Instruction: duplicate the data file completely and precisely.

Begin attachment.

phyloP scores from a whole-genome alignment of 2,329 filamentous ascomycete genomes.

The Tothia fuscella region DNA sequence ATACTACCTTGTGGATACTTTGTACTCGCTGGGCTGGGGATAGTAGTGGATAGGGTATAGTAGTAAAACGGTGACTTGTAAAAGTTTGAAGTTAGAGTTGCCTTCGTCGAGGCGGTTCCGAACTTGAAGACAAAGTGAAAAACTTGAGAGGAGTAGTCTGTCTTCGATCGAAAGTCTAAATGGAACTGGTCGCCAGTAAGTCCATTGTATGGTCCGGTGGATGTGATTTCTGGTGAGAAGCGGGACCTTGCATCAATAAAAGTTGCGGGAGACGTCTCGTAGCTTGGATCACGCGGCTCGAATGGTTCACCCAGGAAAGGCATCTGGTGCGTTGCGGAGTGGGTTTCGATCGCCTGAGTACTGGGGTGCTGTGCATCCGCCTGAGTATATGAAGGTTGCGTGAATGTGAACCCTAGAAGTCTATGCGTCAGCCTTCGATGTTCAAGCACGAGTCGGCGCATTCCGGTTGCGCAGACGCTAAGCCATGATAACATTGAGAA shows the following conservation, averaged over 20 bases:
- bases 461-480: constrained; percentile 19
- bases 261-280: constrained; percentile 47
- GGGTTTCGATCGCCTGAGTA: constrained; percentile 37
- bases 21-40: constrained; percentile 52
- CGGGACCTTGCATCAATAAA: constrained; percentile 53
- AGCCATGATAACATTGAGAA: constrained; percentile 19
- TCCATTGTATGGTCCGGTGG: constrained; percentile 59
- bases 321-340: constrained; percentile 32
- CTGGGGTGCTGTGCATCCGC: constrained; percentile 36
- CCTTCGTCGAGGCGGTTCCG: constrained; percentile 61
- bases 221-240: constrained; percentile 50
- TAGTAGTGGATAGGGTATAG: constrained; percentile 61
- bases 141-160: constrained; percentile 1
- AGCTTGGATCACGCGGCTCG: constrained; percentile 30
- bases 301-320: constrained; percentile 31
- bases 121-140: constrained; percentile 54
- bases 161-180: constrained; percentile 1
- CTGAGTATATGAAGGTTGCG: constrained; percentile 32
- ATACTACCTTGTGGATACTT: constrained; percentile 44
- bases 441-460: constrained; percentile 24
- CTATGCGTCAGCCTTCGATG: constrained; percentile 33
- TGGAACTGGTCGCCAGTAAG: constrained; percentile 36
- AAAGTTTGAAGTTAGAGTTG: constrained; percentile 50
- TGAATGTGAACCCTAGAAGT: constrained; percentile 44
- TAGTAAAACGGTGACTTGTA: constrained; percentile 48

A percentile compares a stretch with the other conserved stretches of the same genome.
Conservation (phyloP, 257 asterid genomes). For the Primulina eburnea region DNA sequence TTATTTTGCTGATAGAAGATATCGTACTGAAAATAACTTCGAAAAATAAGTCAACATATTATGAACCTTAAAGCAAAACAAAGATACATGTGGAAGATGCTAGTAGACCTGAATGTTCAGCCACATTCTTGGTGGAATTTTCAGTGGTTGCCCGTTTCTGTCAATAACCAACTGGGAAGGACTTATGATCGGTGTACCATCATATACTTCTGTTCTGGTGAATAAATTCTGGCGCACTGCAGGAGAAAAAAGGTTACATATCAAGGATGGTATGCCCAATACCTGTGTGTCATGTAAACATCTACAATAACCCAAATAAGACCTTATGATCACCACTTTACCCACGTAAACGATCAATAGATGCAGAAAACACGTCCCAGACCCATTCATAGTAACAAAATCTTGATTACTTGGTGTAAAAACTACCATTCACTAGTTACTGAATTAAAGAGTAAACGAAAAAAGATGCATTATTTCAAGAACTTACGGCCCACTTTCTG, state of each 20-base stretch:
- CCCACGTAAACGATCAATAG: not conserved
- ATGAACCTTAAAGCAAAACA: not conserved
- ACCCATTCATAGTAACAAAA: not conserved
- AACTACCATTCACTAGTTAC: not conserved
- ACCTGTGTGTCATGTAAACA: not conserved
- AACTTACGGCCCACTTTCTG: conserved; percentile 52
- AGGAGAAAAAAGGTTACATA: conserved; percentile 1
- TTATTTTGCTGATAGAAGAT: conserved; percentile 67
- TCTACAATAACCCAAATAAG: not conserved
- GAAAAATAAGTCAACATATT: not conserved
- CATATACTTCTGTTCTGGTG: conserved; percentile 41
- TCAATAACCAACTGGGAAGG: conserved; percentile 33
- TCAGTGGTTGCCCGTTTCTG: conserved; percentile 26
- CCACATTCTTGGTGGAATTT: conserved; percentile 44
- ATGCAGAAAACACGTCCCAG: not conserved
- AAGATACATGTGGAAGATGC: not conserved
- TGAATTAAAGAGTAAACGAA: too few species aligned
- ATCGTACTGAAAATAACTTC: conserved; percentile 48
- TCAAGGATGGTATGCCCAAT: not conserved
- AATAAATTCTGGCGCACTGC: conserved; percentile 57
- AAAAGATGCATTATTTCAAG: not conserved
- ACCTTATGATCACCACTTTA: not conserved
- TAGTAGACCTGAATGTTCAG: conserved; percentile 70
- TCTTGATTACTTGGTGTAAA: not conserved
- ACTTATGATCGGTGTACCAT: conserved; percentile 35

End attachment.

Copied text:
phyloP scores from a whole-genome alignment of 2,329 filamentous ascomycete genomes.

The Tothia fuscella region DNA sequence ATACTACCTTGTGGATACTTTGTACTCGCTGGGCTGGGGATAGTAGTGGATAGGGTATAGTAGTAAAACGGTGACTTGTAAAAGTTTGAAGTTAGAGTTGCCTTCGTCGAGGCGGTTCCGAACTTGAAGACAAAGTGAAAAACTTGAGAGGAGTAGTCTGTCTTCGATCGAAAGTCTAAATGGAACTGGTCGCCAGTAAGTCCATTGTATGGTCCGGTGGATGTGATTTCTGGTGAGAAGCGGGACCTTGCATCAATAAAAGTTGCGGGAGACGTCTCGTAGCTTGGATCACGCGGCTCGAATGGTTCACCCAGGAAAGGCATCTGGTGCGTTGCGGAGTGGGTTTCGATCGCCTGAGTACTGGGGTGCTGTGCATCCGCCTGAGTATATGAAGGTTGCGTGAATGTGAACCCTAGAAGTCTATGCGTCAGCCTTCGATGTTCAAGCACGAGTCGGCGCATTCCGGTTGCGCAGACGCTAAGCCATGATAACATTGAGAA shows the following conservation, averaged over 20 bases:
- bases 461-480: constrained; percentile 19
- bases 261-280: constrained; percentile 47
- GGGTTTCGATCGCCTGAGTA: constrained; percentile 37
- bases 21-40: constrained; percentile 52
- CGGGACCTTGCATCAATAAA: constrained; percentile 53
- AGCCATGATAACATTGAGAA: constrained; percentile 19
- TCCATTGTATGGTCCGGTGG: constrained; percentile 59
- bases 321-340: constrained; percentile 32
- CTGGGGTGCTGTGCATCCGC: constrained; percentile 36
- CCTTCGTCGAGGCGGTTCCG: constrained; percentile 61
- bases 221-240: constrained; percentile 50
- TAGTAGTGGATAGGGTATAG: constrained; percentile 61
- bases 141-160: constrained; percentile 1
- AGCTTGGATCACGCGGCTCG: constrained; percentile 30
- bases 301-320: constrained; percentile 31
- bases 121-140: constrained; percentile 54
- bases 161-180: constrained; percentile 1
- CTGAGTATATGAAGGTTGCG: constrained; percentile 32
- ATACTACCTTGTGGATACTT: constrained; percentile 44
- bases 441-460: constrained; percentile 24
- CTATGCGTCAGCCTTCGATG: constrained; percentile 33
- TGGAACTGGTCGCCAGTAAG: constrained; percentile 36
- AAAGTTTGAAGTTAGAGTTG: constrained; percentile 50
- TGAATGTGAACCCTAGAAGT: constrained; percentile 44
- TAGTAAAACGGTGACTTGTA: constrained; percentile 48

A percentile compares a stretch with the other conserved stretches of the same genome.
Conservation (phyloP, 257 asterid genomes). For the Primulina eburnea region DNA sequence TTATTTTGCTGATAGAAGATATCGTACTGAAAATAACTTCGAAAAATAAGTCAACATATTATGAACCTTAAAGCAAAACAAAGATACATGTGGAAGATGCTAGTAGACCTGAATGTTCAGCCACATTCTTGGTGGAATTTTCAGTGGTTGCCCGTTTCTGTCAATAACCAACTGGGAAGGACTTATGATCGGTGTACCATCATATACTTCTGTTCTGGTGAATAAATTCTGGCGCACTGCAGGAGAAAAAAGGTTACATATCAAGGATGGTATGCCCAATACCTGTGTGTCATGTAAACATCTACAATAACCCAAATAAGACCTTATGATCACCACTTTACCCACGTAAACGATCAATAGATGCAGAAAACACGTCCCAGACCCATTCATAGTAACAAAATCTTGATTACTTGGTGTAAAAACTACCATTCACTAGTTACTGAATTAAAGAGTAAACGAAAAAAGATGCATTATTTCAAGAACTTACGGCCCACTTTCTG, state of each 20-base stretch:
- CCCACGTAAACGATCAATAG: not conserved
- ATGAACCTTAAAGCAAAACA: not conserved
- ACCCATTCATAGTAACAAAA: not conserved
- AACTACCATTCACTAGTTAC: not conserved
- ACCTGTGTGTCATGTAAACA: not conserved
- AACTTACGGCCCACTTTCTG: conserved; percentile 52
- AGGAGAAAAAAGGTTACATA: conserved; percentile 1
- TTATTTTGCTGATAGAAGAT: conserved; percentile 67
- TCTACAATAACCCAAATAAG: not conserved
- GAAAAATAAGTCAACATATT: not conserved
- CATATACTTCTGTTCTGGTG: conserved; percentile 41
- TCAATAACCAACTGGGAAGG: conserved; percentile 33
- TCAGTGGTTGCCCGTTTCTG: conserved; percentile 26
- CCACATTCTTGGTGGAATTT: conserved; percentile 44
- ATGCAGAAAACACGTCCCAG: not conserved
- AAGATACATGTGGAAGATGC: not conserved
- TGAATTAAAGAGTAAACGAA: too few species aligned
- ATCGTACTGAAAATAACTTC: conserved; percentile 48
- TCAAGGATGGTATGCCCAAT: not conserved
- AATAAATTCTGGCGCACTGC: conserved; percentile 57
- AAAAGATGCATTATTTCAAG: not conserved
- ACCTTATGATCACCACTTTA: not conserved
- TAGTAGACCTGAATGTTCAG: conserved; percentile 70
- TCTTGATTACTTGGTGTAAA: not conserved
- ACTTATGATCGGTGTACCAT: conserved; percentile 35